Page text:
Engineer THIS

Engineers are wonderful.  They make our world, literally.  They find solutions using the extant body of knowledge and a dash of tribal wisdom.  They may do some science along the way, but it’s usually of the most practical sort, and almost never gets published.  But they build our world, from food and farms (food and agricultural engineering) to our mobile phones (electronic, electrical, semiconductor, mechanical, quality, and production engineering) to even our families (parenting! OK, it’s not a formal discipline, but you get the idea).

Now, about our world.  It has lots of stuff in it.  And we’ve tamed just about everything.  Starting with fire, we’ve moved on to clubs, chemicals, and even relativity.  But one of the areas of our world that is still relatively “wild” is our language.  English in particular is a language that changes rapidly, pretty much at the whim of the people.  We’re inventing and corrupting definitions all the time.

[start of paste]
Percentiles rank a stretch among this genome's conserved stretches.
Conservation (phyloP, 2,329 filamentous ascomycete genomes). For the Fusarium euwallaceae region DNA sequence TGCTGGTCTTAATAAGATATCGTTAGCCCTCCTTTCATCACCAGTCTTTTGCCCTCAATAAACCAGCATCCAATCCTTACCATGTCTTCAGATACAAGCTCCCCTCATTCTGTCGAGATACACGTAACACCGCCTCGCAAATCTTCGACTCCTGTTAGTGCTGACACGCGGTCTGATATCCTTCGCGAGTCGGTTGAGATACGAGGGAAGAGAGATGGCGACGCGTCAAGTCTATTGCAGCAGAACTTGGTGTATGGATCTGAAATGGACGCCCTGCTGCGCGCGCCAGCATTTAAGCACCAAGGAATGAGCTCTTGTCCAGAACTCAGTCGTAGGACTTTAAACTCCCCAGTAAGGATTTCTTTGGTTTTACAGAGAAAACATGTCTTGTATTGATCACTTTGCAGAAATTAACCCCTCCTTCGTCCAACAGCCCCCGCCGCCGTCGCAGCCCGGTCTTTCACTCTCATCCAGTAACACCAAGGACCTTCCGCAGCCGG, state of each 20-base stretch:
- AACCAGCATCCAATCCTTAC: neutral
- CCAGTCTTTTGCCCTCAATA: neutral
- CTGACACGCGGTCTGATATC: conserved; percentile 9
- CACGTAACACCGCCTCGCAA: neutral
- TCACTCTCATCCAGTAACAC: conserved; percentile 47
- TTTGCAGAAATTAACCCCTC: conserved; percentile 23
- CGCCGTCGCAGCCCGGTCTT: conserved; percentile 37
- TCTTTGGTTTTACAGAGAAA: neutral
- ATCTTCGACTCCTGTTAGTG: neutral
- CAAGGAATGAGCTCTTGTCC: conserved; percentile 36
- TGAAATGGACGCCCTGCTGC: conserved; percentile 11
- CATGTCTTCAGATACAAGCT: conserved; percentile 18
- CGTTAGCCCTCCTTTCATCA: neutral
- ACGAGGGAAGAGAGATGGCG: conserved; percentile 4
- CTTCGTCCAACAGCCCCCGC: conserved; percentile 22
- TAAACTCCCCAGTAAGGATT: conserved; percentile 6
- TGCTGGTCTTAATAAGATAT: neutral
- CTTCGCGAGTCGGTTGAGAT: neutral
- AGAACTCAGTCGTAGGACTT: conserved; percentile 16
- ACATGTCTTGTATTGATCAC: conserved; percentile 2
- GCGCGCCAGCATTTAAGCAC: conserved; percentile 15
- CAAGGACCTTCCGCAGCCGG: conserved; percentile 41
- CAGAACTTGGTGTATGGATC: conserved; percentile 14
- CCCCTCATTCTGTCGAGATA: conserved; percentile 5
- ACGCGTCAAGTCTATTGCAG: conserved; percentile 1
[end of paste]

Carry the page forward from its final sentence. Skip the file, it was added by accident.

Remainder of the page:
It happens, through no fault of my own, that I am both husband and father to linguists.  The latter was newly minted this year, and I’m often asked this question by well-meaning friends; “What are her employment prospects?”

My daughter can teach English, speak multiple languages, and understands much about why we write and speak.  But how does this impact our economy?  And this is where becoming an engineer fits.

Within any company, any society, language is a critical tool.  We take it for granted, but it’s critical.  Like any tool, if you wield it properly it can be a powerful ally in achieving your goals.  Improperly used, it can cause havoc.

Writers, as astute observers of the human condition, know it’s only a matter of time before our society will speak and write with tools that have been carefully crafted.  Until that time, we will have to create language that help us as individuals.  This is where jargon comes from.  The question for today is this; how much longer will it be before schools are turning out not only linguists, but linguistic engineers?  These engineers will help companies create linguistic tools that help the company be more competitive, more efficient, and more responsive to the community.

Have a thought about this?  Please write it down.  And thank a linguist!

 

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